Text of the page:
Depending on the writer, starting a new writing project can be incredibly daunting, exhilarating, or a little bit of both. Author Tinesha Davis shared her process for getting started.
What are you currently working on and how did you get started?
I am currently working on one thing—finishing. Let me explain. A year after I finished my first novel Holler at the Moon, I started working on the sequel. Halfway through the writing I realized the storyline didn’t work for the new book at all. So I tabled it deciding to one day make it a separate novel. I then started over on the sequel. However, another opportunity jumped up and had me sharpening my pencils in order to start writing something new — a collection of short stories that would be published monthly. I knew I should have been focused on the completion of the sequel, but I told myself all sorts of things, one of them being I could work on both projects simultaneously. I couldn’t. I worked on the short story project for about six months and I was doing well, I was focused. And then I received a few emails from agents interested in a Young Adult version of Holler at the Moon. And yup, you guessed it, that is what I am working on now.
As easy as a rewrite seems, I’ve started over more than a few times and every single day I question my angle. On some days I even question the point of it all — those days are the hardest — but I’ve finally managed to find a point I can live with. Finishing.
How has the process of getting started on this project differed from your previous projects (if at all)?
Here’s the thing. This rewrite is really a remix of what’s already written and out there for the public to see. In a lot of ways the writing should be easier. I know the characters; I even know the beginning, middle, and end of their next story. So this is what’s different — I have to stretch out what were originally seventy pages of one character’s story into something 150 to 200 pages long. It’s Young Adult… [which means] don’t cuss, no sex, and all the under-aged drinking and drugging my characters did in the original version of Holler... But this go around also gives me a second chance — a chance to go back and pull up those moments where I was too lazy to really write through them so I cheated. I told instead of showed; I ended instead of blossoming and giving my characters the room and care they needed to fully bloom.
In general, what is your process for starting a new project? Do you prepare detailed outlines of the story and/or in depth sketches of the characters beforehand? Do you let the characters lead and allow the story to reveal itself?
I start all my projects by dreaming. I daydream about the story I have in mind, its lessons, its themes. My characters actually audition for their story to be told in a particular project. They tell me the reasons why their story is the best one to demonstrate a project’s theme. And sometimes they have me fully convinced, so with them in mind I start writing. But that doesn’t stop the characters who didn’t “win” the role from speaking. They vie for my attention. They tell me I didn’t choose right. And sometimes they are right. So I switch out lead roles. I rethink my structure and I start all over again.
The sequel originally starred Tish, the flyest diva in a wheelchair; Nadia, a young mother of two who had her first child at twelve; and Damita Jackson, the young adult from Holler at the Moon who had been stabbed at the bus stop. The theme: What does it take to heal? Through a lot of writing, a lot of false starts and a lot of shuffling of characters, the final cast ended up being Damita and her older sister Dominique. I will use their stories to exemplify what it takes to heal and I’m giving those ladies a summer. Lets see what they do with it.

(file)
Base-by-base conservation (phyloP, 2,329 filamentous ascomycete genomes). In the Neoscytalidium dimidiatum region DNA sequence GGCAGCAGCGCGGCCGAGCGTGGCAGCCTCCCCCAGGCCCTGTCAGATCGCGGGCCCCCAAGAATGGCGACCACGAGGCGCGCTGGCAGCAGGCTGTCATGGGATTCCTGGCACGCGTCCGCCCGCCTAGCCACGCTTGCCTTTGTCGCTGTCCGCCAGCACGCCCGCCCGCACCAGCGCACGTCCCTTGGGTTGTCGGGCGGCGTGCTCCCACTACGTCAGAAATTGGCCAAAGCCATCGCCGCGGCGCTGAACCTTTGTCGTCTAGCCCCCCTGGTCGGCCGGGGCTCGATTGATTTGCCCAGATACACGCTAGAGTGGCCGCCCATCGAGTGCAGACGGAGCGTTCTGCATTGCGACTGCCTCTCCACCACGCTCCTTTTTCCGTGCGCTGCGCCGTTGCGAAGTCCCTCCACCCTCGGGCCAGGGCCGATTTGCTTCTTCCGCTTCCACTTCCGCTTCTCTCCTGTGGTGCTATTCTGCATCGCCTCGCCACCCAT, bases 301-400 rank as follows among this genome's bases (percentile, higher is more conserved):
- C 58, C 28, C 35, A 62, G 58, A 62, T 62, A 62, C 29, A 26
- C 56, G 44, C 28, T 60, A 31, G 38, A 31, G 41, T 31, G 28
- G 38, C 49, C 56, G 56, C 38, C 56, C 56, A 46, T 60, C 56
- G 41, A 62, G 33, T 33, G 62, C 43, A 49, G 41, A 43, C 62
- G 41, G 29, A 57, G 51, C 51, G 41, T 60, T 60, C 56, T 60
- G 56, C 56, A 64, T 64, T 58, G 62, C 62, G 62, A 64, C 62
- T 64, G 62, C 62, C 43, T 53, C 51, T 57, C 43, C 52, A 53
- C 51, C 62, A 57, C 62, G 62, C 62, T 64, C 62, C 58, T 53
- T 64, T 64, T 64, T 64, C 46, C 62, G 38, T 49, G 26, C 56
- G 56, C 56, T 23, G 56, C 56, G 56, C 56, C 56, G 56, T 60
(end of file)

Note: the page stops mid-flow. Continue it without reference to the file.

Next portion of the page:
As for the rest: Detailed outline? Yes. Character sketches? No. I actually write first, and then do a sketch as I’m approaching a second draft. Do my characters lead the way? Nope. They may try but ultimately my theme does and if my characters don’t fit I switch them out for a few who will.
My characters all live in the same neighborhood. In one way or another they all interact. They don’t always know one another but they are always affected.
Does the blank page/screen titillate or terrify you?
I’ve come to the realization that what scares me is the long road ahead. Writing novels is an act of patience, uncertainty, constant change, and long-term commitment. I’m not good with those things — ask any man I’ve ever dated. Those things are what scare me, and it’s a double-edged sword because they thrill me too. Oh, what a thing of beauty a perfect sentence within a perfect paragraph can be. In order to witness that thing I must write.
When you are getting started, are you already clear about who your reader will be?
Yes. My reader is me. And for this Young Adult novel I’m now remembering that the reader is the young me, and boy, did I like reading a good solid curse word.
I want to write without apology regardless of the age of my audience, I want my characters to be able to unapologetically say “Fuck You!” Not “screw you” or “eff you” or the very watered-down “forget you.” Regardless if my character is fifty or twenty-three or twelve, I want them to always deal in the real world and not the world the publishers, librarians, and the grade schools say they should live in.
How do you stay motivated past the euphoria of getting those first words on the page/screen?
In an essay, Walter Mosley once said, “Writing a novel is gathering smoke.” Knowing this, one must put themselves in the company of their writing daily or the ideas, like smoke, [will] dissipate. So with that said, my writing, when I surrender and push through, motivates me.